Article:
Why Comma.ai, Maker of Self-Driving Tech, is Moving to San Diego

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In 2017, SDVG set up an office in one of the WeWork co-working spaces in San Francisco for use by traveling San Diego startups. It also put up an ad on a digital billboard along U.S. 101 in Palo Alto that posed cheeky questions to the engineers driving by. (Think: “Enjoying traffic?” and “Did you check the surf report this morning?”)

While Krenn readily admits Comma’s move isn’t part of any sort of mass exodus from Northern California to its sunnier counterpart in the south, he also believes it isn’t a one-off instance of a Bay Area startup seeing the benefits of San Diego’s ecosystem.

In Krenn’s eyes, it’s part of a growing body of evidence that San Diego has joined the list of locations, such Austin, Denver, and Seattle, that are obvious landing spots for Silicon Valley companies looking to leave.

Plus, every relocation of a VC-backed company to San Diego means another investor is gaining increased familiarity with the region, he adds.

Talk in town of Silicon Valley eyes turning toward San Diego isn’t new: About two years ago, Bizness Apps’s founder Andrew Gazdecki followed the path Comma is now traversing.

The thought process behind the move, which he detailed in an article on TechCrunch, caused another entrepreneur to post a response critical of San Diego as a startup scene, which was then, in turn, the subject of a missive by Ashok Kamal, now executive director of the region’s Tech Coast Angels chapter.

Gazdecki sold the company for an undisclosed amount to Austin-based private equity firm Think3 last year.

The broader notion of increasing investment outside of the U.S.’s traditional tech hubs has been a topic of discussion in entrepreneurial circles for some time. AOL co-founder Steve Case launched a $150 million “Rise of the Rest” seed fund to invest outside of places like Silicon Valley and Boston in late 2017.

A report published in October by the Center for American Entrepreneurship, a research organization in Washington, D.C., placed San Diego in the second tier of startup cities globally, a group of 13 that includes Austin, Chicago, and Seattle in the U.S. Its authors looked at more than 100,000 venture capital deals made in about 300 places across the world between 2005 and 2017 to make the determination.

Together, the second tier of cities accounted for 18 percent of global venture capital investment from 2005 to 2017. (The report identified the San Francisco Bay Area, Beijing, Boston, London, Los Angeles, and New York as the world’s top tier regions for entrepreneurial activity, together accounting for more than half of all VC funding in that time.)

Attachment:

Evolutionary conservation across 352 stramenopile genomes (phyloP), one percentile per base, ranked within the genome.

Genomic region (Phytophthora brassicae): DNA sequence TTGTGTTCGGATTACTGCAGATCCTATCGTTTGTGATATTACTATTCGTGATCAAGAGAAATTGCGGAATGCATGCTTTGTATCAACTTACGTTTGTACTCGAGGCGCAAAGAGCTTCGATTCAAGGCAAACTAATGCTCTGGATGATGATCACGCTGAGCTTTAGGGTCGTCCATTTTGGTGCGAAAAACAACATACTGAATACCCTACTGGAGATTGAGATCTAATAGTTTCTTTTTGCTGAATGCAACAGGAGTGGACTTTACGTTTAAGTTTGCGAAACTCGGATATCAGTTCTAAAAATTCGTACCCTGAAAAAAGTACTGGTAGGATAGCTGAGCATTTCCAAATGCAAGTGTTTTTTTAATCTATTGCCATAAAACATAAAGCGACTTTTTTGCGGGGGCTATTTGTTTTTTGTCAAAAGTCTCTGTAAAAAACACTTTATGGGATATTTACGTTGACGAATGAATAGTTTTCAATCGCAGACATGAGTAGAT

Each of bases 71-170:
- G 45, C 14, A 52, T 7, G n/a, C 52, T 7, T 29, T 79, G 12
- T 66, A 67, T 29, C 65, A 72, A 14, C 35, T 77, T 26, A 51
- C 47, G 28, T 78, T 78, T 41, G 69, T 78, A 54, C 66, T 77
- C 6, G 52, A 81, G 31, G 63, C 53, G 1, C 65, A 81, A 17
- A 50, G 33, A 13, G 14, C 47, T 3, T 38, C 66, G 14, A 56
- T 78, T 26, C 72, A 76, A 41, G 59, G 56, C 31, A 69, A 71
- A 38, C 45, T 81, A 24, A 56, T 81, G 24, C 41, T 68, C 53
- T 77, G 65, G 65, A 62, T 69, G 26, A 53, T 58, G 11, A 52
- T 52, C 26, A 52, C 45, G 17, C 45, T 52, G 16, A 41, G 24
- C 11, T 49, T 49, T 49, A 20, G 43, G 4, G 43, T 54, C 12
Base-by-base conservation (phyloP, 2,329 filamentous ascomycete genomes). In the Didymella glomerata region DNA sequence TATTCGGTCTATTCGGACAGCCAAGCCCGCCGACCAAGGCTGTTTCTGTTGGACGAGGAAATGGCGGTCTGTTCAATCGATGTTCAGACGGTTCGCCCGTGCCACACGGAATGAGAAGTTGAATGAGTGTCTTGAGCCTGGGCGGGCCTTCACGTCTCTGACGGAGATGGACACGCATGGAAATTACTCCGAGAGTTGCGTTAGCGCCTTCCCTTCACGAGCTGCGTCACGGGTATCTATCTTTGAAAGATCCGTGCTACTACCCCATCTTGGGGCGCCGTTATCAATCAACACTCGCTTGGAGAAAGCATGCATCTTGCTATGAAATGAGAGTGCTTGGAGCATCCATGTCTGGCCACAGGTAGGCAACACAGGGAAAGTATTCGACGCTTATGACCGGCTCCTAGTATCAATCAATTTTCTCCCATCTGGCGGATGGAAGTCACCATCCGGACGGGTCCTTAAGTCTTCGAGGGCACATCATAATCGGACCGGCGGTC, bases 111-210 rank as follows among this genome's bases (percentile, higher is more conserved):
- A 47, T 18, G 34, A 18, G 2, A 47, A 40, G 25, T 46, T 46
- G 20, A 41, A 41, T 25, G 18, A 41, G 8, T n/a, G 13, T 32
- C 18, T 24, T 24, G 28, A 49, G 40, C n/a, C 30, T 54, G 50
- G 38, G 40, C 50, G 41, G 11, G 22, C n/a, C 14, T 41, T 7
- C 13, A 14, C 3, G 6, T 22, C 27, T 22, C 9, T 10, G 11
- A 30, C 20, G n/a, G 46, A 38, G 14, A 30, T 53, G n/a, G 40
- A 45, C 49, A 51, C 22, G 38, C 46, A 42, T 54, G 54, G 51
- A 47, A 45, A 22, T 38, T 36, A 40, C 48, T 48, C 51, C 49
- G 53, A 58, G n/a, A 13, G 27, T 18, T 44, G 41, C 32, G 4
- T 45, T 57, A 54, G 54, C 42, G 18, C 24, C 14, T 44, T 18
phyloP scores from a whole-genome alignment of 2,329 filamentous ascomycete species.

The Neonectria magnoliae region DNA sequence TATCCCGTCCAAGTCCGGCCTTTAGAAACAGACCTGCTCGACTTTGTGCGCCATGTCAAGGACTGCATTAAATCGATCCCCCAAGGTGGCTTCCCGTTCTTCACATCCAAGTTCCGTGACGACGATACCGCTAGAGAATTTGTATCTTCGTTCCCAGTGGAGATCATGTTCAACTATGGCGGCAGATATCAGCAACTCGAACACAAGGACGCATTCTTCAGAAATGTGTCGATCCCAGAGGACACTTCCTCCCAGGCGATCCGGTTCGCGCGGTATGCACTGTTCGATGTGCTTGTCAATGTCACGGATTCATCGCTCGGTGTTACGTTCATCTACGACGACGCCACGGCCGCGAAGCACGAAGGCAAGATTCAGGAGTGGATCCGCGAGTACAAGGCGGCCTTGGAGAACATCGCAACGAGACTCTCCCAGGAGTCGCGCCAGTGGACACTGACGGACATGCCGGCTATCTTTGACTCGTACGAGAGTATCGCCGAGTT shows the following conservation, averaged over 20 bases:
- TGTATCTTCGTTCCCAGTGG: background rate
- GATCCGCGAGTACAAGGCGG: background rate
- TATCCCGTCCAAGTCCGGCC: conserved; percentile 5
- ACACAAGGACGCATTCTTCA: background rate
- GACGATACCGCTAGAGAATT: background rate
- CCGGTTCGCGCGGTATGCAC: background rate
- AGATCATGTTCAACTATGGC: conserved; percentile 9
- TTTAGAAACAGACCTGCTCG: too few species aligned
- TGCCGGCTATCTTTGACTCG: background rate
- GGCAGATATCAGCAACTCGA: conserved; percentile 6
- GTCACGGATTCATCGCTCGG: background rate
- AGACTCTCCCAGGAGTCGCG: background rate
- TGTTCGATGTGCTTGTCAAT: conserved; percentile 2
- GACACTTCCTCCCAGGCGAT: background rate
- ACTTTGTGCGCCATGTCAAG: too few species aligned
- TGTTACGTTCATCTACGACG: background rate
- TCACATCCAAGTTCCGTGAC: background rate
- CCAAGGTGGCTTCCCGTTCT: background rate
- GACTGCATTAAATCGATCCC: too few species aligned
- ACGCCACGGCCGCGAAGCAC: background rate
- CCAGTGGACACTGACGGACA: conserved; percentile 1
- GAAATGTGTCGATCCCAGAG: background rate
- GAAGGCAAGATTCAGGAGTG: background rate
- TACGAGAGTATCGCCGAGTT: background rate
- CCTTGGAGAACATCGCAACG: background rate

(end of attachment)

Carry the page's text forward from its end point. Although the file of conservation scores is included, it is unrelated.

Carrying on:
Most of that money has traditionally gone to the life sciences, rather than high-tech companies. Software startups have been gaining traction of late, though. (Read more about how the region’s tech reputation is changing here.)

Comma has raised outside funding of about $8 million in two rounds: $3 million in a round led by VC stalwart Andreesen Horowitz in 2016 and a new infusion of $5 million last year. The company isn’t disclosing the source of the 2018 financing round.

But Biasini says the company is trying to make it on its own at this point.

“If we succeed according to our plan, we might not need to raise money from VCs again,” Biasini wrote in a March 13 post on Medium detailing the rationale for the relocation. “And if we need to, Silicon Valley is only a one-hour flight away.”

Of course, nothing’s a sure bet in startup land.

“Did we make the right choice by moving to San Diego?” Biasini wrote. “Time will tell, but for now we are all very excited and we can’t wait to start working at our new home.”

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Sarah de Crescenzo is an Xconomy editor based in San Diego. You can reach her at sdecrescenzo@xconomy.com. Follow @sarahdc

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